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Although many states are emerging from coronavirus (COVID-19) lockdown, there is no one right answer to whether or not you should send your child back to daycare. When thinking about the decision, it is important to take into account what needs your individual family has, how much risk your family is willing to take on and what infection control measures your daycare is taking. Group childcare tends to be more risky in terms of exposure to any illness than one-on-one care, but having a babysitter or nanny is not a feasible choice for many and socialization is also important for child development.
Take into account what your work and life demands are when considering childcare. Many parents are essential workers or reliant on full-time work to provide for their family. In these cases, sending your child to a daycare or caregiver is necessary. Consider framing the return-to-daycare question in blocks of time – should we send our child(ren) now or do we have flexibility in our jobs and work-life balance to re-evaluate in several weeks?
Questions to ask your daycare provider
It is also important to ask your daycare questions about their response to the pandemic. These include:
- What are their cleaning plans?
- How many children will be assigned to each provider?
- Will there be room for some social distancing?
- Will adults/parents be kept out of the facility as much as possible to limit exposure?
- What is the plan if a child, provider or family member tests positive for COVID-19?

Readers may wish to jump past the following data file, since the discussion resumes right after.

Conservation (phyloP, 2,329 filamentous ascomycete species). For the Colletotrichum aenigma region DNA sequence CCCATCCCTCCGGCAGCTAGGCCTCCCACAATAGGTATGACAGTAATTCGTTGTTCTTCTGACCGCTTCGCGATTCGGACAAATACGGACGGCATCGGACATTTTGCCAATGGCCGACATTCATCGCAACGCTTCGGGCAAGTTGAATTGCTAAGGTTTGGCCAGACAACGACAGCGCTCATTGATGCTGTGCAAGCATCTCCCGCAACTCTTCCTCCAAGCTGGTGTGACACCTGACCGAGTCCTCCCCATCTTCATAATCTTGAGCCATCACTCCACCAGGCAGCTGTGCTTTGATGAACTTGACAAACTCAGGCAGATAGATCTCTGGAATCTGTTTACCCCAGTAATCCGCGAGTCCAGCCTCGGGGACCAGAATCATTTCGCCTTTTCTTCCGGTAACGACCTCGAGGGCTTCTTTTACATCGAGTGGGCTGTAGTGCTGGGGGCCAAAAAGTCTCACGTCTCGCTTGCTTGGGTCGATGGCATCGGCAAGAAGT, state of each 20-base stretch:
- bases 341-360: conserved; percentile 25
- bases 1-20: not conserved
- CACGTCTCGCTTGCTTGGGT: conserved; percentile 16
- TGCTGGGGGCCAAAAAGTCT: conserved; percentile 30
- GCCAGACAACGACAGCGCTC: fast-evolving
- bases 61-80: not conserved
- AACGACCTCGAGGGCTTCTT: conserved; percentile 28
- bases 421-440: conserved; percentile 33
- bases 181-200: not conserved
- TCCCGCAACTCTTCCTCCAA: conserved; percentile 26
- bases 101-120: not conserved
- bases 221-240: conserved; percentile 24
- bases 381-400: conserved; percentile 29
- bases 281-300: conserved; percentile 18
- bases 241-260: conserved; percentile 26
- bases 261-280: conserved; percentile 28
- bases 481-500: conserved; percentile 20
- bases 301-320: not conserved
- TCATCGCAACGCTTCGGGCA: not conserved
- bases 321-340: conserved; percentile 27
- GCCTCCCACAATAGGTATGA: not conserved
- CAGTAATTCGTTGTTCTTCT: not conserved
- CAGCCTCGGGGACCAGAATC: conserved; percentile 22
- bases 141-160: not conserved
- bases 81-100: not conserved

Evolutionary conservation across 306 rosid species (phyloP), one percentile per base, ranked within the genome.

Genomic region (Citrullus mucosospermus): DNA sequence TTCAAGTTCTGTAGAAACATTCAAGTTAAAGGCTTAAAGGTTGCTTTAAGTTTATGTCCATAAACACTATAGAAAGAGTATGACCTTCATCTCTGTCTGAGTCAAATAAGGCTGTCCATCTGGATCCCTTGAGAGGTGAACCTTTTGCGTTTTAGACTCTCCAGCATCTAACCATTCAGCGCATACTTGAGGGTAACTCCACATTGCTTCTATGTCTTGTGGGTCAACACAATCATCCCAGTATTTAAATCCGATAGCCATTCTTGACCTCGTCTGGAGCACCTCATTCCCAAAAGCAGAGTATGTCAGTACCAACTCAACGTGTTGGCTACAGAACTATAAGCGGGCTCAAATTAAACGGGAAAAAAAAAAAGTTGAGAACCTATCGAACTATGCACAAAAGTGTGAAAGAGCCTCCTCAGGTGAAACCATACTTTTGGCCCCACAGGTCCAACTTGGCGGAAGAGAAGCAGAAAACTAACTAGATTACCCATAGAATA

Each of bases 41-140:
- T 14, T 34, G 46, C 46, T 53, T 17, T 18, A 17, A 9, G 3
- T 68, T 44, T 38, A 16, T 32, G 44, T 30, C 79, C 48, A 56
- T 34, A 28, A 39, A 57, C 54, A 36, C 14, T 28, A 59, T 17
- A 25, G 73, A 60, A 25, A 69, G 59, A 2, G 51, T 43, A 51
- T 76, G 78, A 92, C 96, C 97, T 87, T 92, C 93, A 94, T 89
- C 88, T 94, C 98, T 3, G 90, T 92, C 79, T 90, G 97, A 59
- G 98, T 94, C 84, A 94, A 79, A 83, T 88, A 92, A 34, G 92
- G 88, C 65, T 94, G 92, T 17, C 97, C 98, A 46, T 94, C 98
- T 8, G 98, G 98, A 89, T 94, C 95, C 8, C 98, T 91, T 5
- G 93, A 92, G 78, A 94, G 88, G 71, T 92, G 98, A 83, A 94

- Will there be contact tracing?
It’s also important to think through contingency plans for intermittent daycare closures, which many people predict may happen if clusters of infections arise locally.
Think about your risk tolerance
As with many difficult decisions during this pandemic, the daycare question is about risk tolerance. We not only have to consider “What is the risk of serious illness to my child in sending him or her to daycare?” (answer: probably fairly low as most children do very well if they get the COVID-19 infection). But, we also have to consider these questions: What is the risk of serious illness to a member of our household if my child or I were to be exposed to COVID-19 infection through daycare? Are there children or family members with high risk medical conditions such as diabetes, lung disease or heart problems? Do any older family members live with you? If so, think about limiting your contacts through a nanny or nanny share where all members practice similar social distancing measures. This may be a safer option for your family. Or, consider choosing one or two other families whose adults share childcare responsibilities who all agree on social distancing practices.
Keep in mind that we continue to learn about COVID-19 on a daily basis. As more information becomes available about this virus, our recommendations may change accordingly.